Behind the Christmas Carol: O Little Town of Bethlehem
Imagine traveling to the Holy Land and being inspired by the places where Jesus was born, walked, died and rose from the grave. To ride by horseback out to the fields where the shepherds attended their sheep and the angels appeared to them.
That’s exactly how the lyrics for O Little Town of Bethlehem were inspired.
Later the author wrote of his Christmas Eve pilgrimage: “I remember standing in the old church in Bethlehem, close to the spot where Jesus was born, when the whole church was ringing hour after hour with splendid hymns of praise to God, how again and again it seemed as if I could hear voices I knew well, telling each other of the Wonderful Night of the Savior’s birth as I heard them a year before; and I assure you, I was glad to shut my ears a while and listen to the more familiar strains that cam wandering to me halfway round the world.”
Episcopalian priest, Phillips Brooks, visited the Holy lands and village of Bethlehem in Jerusalem in 1865. Reportedly, “On December 24th he made his way on horseback from Jerusalem to Bethlehem where he attended a five-hour Christmas musical praise celebration at the Church of the Nativity — just a short distance from the hillside where the shepherds heard the very first Christmas song.”
One biography I read stated “Bishop Brooks was the most famous preacher and the most widely-loved clergyman of his time.”
Three years later he wrote a poem, inspired by his visit, for Church of the Holy Trinity in Philadelphia where he was rector.
Bishop Brooks was an American patriot, finding for the union in the Civil War and standing against slavery. He held a Doctorate of Divinity from Oxford and taught at Yale University. Standing at 6 feet, 8 inches he was loved by young and old alike. He is reported to often be seen sitting on the floor playing with children that visited his office and keeping toys in his office for his young visitors.
Harvard University honored him by establishing the Phillip Brooks House. “The Episcopal Church held him such high esteem that a statue of him standing near a cross was erected in his honor, near his pastorate. “
His church organist, Lewis Redner, composed the melody and titled it “St. Louis.” This is the tune usually sung in the United States.
“As Christmas of 1868 approached, Mr. Brooks told me that he had written a simple little carol for the Christmas Sunday-school service, and he asked me to write the tune to it. The simple music was written in great haste and under great pressure. We were to practice it on the following Sunday. Mr. Brooks came to me on Friday, and said, ‘Redner, have you ground out that music yet to “O Little Town of Bethlehem”?’ I replied, ‘No,’ but that he should have it by Sunday. On the Saturday night previous my brain was all confused about the tune. I thought more about my Sunday-school lesson than I did about the music. But I was roused from sleep late in the night hearing an angel-strain whispering in my ear, and seizing a piece of music paper I jotted down the treble of the tune as we now have it, and on Sunday morning before going to church I filled in the harmony. Neither Mr. Brooks nor I ever thought the carol or the music to it would live beyond that Christmas of 1868.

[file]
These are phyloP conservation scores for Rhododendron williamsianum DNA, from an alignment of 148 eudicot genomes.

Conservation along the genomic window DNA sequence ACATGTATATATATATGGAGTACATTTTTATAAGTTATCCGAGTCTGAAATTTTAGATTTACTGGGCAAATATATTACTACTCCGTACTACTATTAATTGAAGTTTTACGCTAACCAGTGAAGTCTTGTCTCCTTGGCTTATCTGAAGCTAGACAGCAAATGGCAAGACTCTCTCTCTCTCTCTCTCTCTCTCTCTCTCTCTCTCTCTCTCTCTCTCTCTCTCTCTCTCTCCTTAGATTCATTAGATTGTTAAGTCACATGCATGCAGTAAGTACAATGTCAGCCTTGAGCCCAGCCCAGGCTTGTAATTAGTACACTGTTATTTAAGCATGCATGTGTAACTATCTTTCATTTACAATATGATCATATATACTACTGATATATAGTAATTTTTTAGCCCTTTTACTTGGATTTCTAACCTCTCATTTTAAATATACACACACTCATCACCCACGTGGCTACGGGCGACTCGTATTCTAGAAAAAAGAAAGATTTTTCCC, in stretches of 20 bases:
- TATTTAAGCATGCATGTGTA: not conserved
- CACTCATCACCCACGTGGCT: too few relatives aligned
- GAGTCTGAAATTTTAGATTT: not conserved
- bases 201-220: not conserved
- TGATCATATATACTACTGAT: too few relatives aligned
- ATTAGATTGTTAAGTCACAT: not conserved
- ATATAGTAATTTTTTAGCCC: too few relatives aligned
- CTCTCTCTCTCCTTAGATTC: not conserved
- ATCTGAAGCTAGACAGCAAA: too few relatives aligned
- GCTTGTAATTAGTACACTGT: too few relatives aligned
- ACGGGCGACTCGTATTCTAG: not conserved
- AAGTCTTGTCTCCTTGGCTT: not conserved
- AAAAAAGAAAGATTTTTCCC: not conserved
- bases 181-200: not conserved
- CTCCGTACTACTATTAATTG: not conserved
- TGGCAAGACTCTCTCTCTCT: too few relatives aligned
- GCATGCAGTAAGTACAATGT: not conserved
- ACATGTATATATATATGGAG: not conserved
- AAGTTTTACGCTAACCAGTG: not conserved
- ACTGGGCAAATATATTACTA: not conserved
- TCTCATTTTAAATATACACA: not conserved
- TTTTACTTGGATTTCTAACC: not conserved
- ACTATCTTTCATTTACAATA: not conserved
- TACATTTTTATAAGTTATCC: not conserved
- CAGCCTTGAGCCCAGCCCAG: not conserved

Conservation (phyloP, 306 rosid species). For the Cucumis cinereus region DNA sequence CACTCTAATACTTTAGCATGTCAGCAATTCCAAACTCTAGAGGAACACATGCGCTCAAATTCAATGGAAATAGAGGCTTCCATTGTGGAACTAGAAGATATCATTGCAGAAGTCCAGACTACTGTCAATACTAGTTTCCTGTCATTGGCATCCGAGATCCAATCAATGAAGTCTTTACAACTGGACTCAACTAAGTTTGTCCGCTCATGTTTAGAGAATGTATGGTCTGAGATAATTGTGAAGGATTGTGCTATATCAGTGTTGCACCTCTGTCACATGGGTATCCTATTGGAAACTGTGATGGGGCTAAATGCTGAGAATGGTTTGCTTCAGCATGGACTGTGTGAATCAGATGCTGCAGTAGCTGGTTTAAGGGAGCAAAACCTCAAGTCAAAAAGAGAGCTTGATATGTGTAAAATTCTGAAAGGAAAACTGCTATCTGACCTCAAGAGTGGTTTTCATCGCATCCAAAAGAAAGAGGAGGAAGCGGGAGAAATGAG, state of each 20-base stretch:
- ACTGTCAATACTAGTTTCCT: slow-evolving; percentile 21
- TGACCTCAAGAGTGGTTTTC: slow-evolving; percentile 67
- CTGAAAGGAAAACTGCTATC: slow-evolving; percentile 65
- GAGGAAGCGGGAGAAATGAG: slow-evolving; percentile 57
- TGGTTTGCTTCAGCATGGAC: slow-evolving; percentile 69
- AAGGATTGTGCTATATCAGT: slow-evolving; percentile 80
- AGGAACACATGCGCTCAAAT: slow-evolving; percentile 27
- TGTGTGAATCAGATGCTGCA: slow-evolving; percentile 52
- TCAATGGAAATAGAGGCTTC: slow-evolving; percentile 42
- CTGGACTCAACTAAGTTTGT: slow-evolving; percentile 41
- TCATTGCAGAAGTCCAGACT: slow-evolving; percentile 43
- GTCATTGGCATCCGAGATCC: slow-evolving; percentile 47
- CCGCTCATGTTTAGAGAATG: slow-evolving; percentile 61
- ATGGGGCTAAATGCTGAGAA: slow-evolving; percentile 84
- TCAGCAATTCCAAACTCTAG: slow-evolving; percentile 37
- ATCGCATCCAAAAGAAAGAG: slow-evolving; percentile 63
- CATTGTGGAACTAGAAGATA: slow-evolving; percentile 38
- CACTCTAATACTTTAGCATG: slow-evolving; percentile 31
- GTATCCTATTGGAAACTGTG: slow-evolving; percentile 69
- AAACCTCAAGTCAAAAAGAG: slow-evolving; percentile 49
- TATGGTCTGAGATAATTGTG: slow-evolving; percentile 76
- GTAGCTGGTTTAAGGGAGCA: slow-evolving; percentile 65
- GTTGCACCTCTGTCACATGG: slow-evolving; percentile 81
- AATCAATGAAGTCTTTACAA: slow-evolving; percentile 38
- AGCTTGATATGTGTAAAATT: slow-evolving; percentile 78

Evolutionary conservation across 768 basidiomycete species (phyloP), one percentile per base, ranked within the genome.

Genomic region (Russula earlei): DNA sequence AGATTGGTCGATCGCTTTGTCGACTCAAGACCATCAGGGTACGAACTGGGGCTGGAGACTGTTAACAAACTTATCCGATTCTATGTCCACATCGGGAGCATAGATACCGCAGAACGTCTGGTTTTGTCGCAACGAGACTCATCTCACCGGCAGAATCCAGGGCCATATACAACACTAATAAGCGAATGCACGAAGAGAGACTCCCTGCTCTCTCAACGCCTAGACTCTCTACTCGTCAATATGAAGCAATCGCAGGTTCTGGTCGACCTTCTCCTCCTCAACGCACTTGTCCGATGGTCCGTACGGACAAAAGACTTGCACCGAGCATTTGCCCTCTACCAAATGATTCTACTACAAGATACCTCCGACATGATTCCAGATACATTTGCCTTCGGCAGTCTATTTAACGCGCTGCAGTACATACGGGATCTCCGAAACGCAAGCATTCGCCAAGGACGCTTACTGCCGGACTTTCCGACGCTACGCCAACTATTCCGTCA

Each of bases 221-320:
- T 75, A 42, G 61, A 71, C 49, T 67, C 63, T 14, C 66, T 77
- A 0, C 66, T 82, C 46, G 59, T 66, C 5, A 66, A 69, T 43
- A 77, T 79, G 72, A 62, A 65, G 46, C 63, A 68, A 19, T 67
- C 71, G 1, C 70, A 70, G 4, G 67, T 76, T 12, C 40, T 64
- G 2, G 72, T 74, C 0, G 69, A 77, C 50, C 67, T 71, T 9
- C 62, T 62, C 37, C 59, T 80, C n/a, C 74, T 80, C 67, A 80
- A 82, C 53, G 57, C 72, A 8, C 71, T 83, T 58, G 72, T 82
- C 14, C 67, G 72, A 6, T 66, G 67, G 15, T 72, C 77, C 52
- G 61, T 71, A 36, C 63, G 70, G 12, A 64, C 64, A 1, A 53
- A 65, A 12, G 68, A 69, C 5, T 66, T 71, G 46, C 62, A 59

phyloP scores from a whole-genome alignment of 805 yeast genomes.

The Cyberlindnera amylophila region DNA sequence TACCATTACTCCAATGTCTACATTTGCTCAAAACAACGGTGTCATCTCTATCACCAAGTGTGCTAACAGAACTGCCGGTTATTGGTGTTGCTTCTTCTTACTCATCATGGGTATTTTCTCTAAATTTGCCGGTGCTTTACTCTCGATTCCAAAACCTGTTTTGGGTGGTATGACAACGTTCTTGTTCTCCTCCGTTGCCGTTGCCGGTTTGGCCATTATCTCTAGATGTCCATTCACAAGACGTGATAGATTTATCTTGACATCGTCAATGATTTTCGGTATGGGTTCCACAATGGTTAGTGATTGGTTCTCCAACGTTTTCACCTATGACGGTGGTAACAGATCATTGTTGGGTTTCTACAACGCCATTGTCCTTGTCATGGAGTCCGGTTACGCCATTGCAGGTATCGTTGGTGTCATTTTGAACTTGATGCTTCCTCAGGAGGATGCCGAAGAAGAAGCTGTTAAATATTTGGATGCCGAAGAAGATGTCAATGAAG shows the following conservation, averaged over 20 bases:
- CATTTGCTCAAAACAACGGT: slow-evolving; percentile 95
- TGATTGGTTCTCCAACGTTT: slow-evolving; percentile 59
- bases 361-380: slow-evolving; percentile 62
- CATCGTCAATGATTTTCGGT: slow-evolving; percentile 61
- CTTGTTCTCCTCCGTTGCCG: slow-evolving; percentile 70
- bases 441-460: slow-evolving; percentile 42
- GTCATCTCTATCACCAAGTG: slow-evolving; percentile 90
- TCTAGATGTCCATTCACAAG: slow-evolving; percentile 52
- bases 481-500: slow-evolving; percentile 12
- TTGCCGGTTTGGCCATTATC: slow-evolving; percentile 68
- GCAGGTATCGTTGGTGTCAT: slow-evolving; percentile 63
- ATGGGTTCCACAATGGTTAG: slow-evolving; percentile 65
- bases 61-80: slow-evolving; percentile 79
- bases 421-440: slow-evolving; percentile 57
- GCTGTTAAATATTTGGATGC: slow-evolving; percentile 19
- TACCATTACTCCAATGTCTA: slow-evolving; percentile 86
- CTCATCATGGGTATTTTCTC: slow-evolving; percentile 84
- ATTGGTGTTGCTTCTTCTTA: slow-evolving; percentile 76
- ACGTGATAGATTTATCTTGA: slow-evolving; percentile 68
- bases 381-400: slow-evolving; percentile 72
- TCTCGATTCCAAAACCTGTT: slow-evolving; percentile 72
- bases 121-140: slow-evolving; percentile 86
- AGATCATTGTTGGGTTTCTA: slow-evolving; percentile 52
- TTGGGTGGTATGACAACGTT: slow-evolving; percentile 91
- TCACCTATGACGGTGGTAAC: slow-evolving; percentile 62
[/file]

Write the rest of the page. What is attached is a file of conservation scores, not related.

“My recollection is that Richard McCauley, who then had a bookstore on Chestnut Street west of Thirteenth Street, printed it on leaflets for sale. Rev. Dr. Huntington, rector of All Saints’ Church, Worcester, Mass., asked permission to print it in his Sunday-school hymn and tune book, called The Church Porch, and it was he who christened the music ‘Saint Louis.’”
The song was performed by the children’s choir in his church for the first time on Christmas Eve 1868. There was a fourth verse omitted after the initial premiere performance in 1868.
The hymn was published in Dr. Huntington’s 1874 hymnal. By 1890 the hymn was being published in more and more hymnals.
In the British Commonwealth and sometimes in the Episcopal Church in the U.S. a tune titled “Forest Green” is sung. This song was adapted from the English folk ballad “The Ploughboy’s Dream” by Ralph Vaughn Williams. This version was first published in the 1906 English Hymnal.
Bishop Brooks died in January 1893 at the age of 58.
The visit to Bethlehem reminds us of the promise God made to the prophet Micah. “Bethlehem Ephrathah, you are one of the little towns of Judah, but from you I will bring a ruler for Israel, whose family line goes back to ancient times.” (Micah 5:2, GNB).
So a visit to the town of Bethlehem inspired a song to tell the story of Jesus birth.